As state lawmakers wrestle over Kentucky’s upcoming two-year budget, the Owensboro school superintendent said he will join other education leaders at the Capitol next week in an effort to convince legislators that investments in education are critical for economic growth.
When Owensboro Public Schools Superintendent Nick Brake talks about the importance of the state investing in education, he speaks from his experience of working with business executives who are considering investing in Kentucky. Brake spent seven years as CEO of the Greater Owensboro Economic Development Corporation and said states that make a commitment to quality education have a more robust economy in the long-term.
“The three most important things states can do from a fiscal policy standpoint, and the evidence is pretty strong, is that you invest in K-12 education, you invest in higher education and you invest in public infrastructure,” said Brake.
He said previous education reforms led to academic gains in Kentucky, but the trend to underfund public K-12 education in recent years has put the state in danger of losing positive momentum.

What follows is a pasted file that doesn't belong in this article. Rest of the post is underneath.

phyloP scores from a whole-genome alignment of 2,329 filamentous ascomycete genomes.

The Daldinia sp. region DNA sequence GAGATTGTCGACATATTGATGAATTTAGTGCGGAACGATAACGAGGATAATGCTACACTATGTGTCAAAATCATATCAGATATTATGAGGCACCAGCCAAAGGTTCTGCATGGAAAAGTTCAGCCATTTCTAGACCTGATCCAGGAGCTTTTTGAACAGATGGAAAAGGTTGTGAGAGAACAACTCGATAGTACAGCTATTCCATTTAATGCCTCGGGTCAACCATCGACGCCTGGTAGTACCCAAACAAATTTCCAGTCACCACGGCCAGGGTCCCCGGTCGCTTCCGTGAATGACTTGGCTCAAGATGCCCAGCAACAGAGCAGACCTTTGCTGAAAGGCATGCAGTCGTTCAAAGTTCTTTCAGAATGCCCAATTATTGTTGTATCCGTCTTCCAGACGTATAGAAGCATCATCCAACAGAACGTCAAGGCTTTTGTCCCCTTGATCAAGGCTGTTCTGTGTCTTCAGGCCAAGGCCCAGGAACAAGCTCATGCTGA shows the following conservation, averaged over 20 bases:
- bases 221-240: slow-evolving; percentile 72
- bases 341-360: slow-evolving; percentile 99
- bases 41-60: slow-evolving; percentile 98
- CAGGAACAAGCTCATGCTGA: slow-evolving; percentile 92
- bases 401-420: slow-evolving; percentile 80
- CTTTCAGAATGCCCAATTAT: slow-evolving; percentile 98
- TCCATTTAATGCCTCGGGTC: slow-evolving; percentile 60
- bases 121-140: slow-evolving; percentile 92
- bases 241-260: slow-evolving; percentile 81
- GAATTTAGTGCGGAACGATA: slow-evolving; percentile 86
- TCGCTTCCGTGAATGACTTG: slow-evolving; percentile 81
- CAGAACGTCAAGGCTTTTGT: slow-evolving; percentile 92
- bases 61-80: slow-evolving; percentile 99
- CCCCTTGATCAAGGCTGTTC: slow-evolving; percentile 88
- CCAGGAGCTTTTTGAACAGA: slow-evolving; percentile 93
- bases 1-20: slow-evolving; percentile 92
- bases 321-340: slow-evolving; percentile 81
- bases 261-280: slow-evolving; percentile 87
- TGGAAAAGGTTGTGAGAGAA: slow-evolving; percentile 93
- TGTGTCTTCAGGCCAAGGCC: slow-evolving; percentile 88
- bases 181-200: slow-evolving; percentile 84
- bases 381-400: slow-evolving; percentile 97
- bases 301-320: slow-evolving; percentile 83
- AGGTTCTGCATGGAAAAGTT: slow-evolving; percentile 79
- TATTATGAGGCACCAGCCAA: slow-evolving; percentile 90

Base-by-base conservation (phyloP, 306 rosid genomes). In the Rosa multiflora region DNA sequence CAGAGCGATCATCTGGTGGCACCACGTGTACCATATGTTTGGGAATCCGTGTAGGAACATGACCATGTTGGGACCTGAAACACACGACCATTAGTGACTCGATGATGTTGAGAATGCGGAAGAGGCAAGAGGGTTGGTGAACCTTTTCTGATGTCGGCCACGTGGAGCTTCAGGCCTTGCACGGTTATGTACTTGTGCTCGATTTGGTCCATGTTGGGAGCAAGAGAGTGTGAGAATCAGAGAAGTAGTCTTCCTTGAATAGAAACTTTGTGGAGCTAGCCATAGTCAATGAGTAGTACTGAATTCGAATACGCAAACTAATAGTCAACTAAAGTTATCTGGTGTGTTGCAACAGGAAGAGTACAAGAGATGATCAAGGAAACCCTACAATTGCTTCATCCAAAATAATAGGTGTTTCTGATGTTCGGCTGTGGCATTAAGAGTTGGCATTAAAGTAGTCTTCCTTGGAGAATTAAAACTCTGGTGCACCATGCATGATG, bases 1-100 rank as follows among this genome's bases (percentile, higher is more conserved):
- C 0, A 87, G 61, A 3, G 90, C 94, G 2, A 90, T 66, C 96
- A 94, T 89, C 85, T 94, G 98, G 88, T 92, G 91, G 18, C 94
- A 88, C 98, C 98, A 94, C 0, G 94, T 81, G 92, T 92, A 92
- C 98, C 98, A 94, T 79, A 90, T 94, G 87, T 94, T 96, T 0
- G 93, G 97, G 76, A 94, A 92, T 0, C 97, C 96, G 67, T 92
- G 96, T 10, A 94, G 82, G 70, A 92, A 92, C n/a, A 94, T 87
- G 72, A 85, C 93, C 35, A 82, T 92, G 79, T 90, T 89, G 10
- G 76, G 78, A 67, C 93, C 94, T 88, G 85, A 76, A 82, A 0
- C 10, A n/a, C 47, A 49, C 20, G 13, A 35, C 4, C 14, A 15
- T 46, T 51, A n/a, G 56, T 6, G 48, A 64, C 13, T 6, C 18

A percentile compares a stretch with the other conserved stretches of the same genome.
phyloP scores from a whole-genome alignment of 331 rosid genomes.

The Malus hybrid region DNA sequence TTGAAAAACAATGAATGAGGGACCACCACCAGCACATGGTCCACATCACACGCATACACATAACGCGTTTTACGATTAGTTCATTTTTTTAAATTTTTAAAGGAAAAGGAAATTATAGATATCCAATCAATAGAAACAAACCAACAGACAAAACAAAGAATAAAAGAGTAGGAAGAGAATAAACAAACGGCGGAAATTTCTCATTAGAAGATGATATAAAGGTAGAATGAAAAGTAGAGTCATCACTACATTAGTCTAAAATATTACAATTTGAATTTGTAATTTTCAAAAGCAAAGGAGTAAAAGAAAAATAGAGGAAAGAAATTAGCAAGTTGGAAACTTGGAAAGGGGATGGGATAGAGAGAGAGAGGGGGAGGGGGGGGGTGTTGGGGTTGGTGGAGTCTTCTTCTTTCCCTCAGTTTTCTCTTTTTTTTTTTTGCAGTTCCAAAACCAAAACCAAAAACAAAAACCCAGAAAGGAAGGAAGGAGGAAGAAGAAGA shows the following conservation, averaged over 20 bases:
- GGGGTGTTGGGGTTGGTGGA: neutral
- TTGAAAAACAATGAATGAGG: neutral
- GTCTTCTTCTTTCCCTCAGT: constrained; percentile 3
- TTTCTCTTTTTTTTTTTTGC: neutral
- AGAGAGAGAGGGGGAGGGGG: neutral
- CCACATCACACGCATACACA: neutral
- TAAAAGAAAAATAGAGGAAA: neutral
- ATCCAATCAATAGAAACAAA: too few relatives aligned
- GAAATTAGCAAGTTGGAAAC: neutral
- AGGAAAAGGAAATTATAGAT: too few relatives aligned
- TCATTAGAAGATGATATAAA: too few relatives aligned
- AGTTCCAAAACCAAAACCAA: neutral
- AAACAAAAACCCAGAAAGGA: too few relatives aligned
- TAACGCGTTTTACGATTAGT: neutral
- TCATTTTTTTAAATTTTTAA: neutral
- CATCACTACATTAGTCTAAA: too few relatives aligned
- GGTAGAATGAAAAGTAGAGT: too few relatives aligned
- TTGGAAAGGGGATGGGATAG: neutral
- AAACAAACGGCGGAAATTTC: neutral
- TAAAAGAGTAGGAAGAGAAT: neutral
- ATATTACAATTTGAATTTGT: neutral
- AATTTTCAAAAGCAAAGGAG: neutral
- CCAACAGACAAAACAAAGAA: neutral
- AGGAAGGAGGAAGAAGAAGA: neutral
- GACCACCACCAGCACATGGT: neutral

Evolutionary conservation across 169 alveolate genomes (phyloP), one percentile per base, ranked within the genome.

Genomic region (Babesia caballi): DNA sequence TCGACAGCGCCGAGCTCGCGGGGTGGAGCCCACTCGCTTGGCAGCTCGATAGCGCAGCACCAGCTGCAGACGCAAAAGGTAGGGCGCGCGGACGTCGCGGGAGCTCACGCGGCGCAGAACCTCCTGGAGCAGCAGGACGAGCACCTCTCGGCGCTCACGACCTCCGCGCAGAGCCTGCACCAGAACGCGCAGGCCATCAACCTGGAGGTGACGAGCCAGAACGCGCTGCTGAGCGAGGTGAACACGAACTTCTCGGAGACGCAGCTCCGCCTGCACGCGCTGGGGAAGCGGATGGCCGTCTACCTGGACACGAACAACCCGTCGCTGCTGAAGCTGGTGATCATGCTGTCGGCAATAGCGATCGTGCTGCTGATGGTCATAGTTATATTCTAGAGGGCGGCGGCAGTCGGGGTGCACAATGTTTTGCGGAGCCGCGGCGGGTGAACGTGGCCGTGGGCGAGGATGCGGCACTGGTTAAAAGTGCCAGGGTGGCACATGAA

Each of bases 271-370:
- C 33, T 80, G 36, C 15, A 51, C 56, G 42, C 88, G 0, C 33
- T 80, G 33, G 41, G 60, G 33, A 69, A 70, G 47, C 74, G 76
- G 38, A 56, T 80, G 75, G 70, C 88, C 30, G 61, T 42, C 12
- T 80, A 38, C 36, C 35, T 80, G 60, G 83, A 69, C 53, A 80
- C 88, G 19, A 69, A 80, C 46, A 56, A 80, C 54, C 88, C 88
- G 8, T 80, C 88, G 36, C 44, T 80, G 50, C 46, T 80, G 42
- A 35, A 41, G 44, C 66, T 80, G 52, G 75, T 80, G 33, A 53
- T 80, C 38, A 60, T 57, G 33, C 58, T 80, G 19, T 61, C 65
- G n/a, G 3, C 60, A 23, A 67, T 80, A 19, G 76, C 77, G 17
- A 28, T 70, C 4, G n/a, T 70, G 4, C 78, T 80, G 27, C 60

“When you look at inflation and the fact that student population has increased, our funding per student is 15 percent lower in 2018 than it was in 2008.”
Brake has written a white paper for Kentucky school superintendents about the need for lawmakers to consider the importance of investing in education as they consider tax reform and the need to fix the state's pension crisis.
Governor Matt Bevin has proposed a budget that preserves the basic funding formula for Kentucky’s public schools. But educators argue that the governor’s recommendation to cut $198 million from K-12 education is too heavy a burden, especially because it shifts more of the costs for transportation and health insurance to local districts.
The governor says the state can no longer put off funding the woefully underfunded pension systems.